Thursday, 4 November 2010

'secrets' again

Article in the Saturday Guardian, 30.10.10, entitled: 'The secret to being creative' (Work section).

Although you might believe certainty and control over your circumstances brings you pleasure, it is often uncertainty and challenge that bring the longest-lasting benefits...

And a series of bullet points:

1. seek out the new
Kashdan's dawn-till-dusk challenge involve inserting novel experiences into the daily routine to open the mind. You could listen to a new kind of music over breakfast, swap your usual newspaper for a different perspective, lunch with someone you don't usually speak to, visit an exhibition you would normally steer clear of and learn a language  or cook an exotic meal instead of turning on the tele when you fall through your front door

2. embrace new views
talk to people who may have a completely different way of thinking about an issue... instead of automatically looking at a situation from your usual stand, take a look from a different perspective whether its an unwelcome comment from a colleague or the war in Afghanistan

3. reinvent your desk
rearrange your worktop, adding an inspirational montage or motto or anything else that might shake up your apathy. 'The key is to changing your usual surroundings to find the unfamiliar in the familiar..' 

4. escape your confines
those lightbulb moments require a mulling period and that playful, rebellious spirit, and your unlikely to manage that in the office with phones and blackberries pulsing all around you. 'Find a space that works... going for a walk is a  proven way of changing your mindset to a positive and playful one'

5. stick to the here and now
if you're haunted by a pile of unanswered letters of agonising over a cock-up in conference, sort things out before you start mulling. 'Creativity is impossible if you're focussed on the past or the future...believe it or not, breathing properly, steadily, rhythmically, deeply, is a great way of focussing on the moment. Watch any athlete doing it'

6. help yourself
if your brain declines to play along, kick-start it with strategies as brainstorming or De Bono's lateral thinking. 'Find the ones that work for you.. but don't get hung up on them. Creativity is not completely conscious, rational process. Daydreaming is surprisingly effective'

You don't say! We've heard it all before, but perhaps we need to keep hearing it....

It seems to be remarkably easy to lose novelty from your life. Humans seem programmed to fall into recurring patterns and habits, safeties, securities, knowns. When did you last change the furniture round?!


  1. Or go on holiday!

    With 4 office moves in 5 years I'm getting pretty tired of shifting the furniture around. The thing with these suggestions which are supposed to make us all more creative and keep our minds flexible is that they take up time and attention. If we go on holiday we have all the time the holiday provides to do all kinds of new and stimulating things. But I'm sure you've noticed what happens when you go to stay in a foreign country for a while: you don't try to keep everything up in the air all the time, that would be exhausting. We seek routines and stability to make us feel secure and to allow us to focus on what really matters. In many ways it's habits that make a home not bricks and mortar. Maybe I'm wrong, perhaps creativity is all about making a habit of having no habits... sounds like a recipe for madness to me though!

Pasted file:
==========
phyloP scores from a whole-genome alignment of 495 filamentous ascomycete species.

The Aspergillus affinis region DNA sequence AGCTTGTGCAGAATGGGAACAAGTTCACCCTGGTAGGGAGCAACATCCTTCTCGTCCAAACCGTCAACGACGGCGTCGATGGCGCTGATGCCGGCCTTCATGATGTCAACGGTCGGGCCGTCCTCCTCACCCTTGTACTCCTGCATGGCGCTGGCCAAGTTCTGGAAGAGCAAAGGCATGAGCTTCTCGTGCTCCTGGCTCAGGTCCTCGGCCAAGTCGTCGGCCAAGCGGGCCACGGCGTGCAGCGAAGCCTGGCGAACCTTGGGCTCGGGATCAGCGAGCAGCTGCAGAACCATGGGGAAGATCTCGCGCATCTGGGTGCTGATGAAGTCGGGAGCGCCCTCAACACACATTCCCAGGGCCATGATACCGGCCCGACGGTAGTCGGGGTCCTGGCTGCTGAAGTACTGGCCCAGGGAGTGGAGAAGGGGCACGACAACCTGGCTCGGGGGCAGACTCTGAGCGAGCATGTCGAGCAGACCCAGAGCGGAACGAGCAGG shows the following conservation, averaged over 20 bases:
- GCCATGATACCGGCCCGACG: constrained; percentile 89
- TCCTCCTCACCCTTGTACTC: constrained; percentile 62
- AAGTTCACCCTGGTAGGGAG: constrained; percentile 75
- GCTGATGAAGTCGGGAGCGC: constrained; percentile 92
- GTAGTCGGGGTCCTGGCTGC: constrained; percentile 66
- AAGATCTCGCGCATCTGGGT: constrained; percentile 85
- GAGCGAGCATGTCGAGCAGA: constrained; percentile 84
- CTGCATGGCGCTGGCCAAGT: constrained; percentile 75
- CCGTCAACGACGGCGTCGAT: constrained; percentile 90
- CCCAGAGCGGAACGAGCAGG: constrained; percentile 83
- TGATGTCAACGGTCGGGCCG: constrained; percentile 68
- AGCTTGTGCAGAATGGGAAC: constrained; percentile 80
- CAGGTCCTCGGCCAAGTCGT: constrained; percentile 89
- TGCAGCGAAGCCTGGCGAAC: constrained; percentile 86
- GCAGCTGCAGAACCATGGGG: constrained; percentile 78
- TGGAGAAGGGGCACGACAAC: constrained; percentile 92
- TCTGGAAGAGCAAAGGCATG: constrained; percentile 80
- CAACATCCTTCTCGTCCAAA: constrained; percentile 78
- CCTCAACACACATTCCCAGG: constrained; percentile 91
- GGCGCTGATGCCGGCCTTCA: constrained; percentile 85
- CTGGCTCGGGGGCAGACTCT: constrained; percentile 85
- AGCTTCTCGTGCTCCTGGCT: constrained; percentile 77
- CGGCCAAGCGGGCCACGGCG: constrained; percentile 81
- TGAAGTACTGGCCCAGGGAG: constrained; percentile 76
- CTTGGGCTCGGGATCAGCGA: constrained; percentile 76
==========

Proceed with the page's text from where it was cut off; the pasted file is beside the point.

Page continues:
Daydreaming is great though -I'm sure if I looked I could find one or two quotes about daydreaming being a holiday in the head.

  2. You're right, I don't think either extreme is good. So that comes back to balance, again, doesn't it? If you have too much change you become destabilised, but if you stay in your well-worn channel you can become stale.

    Perhaps the really big thing, though, is what you say about time and attention. I remember early on in this blog writing about how impossible it was to be creative in a hurry (of course harsh constraints can make you more productive for a bit, but it's not sustainable). It's no accident that I wasn't able to be creative in the way that I wanted to be in painting in the years I was a full-time academic.

    Your point about habits seems central to me - as well as somehow making more space instead of trying to cram in more and more novelty (and becoming more and more manic in the process) perhaps we need to think about establishing habits that themselves make the kind of space we need?

  3. Ahh yes of course, balance - why didn't I think of that!? There's another aspect too perhaps which is that of choice: feeling that you're doing something (or would like to) because you want to, not because you have to, are obliged to, or somehow feel you should (I'm back to intrinsic motivation again). Going through the motions of creativity (by shifting the furniture etc) might well make us more creative but it's also quite possible that, if our hearts aren't in it, it'll turn what should be a fulfilling thing into a monotonous chore.

  4. In order for the brain, our brains, to free up bandwidth for the here and now, the brain delegates actions to the lowest level that can perform that action. Hence learning to drive, for example. This habituation is benign in essence, but it does lead to being on autopilot inevitably unless we court change consciously and fairly frequently.



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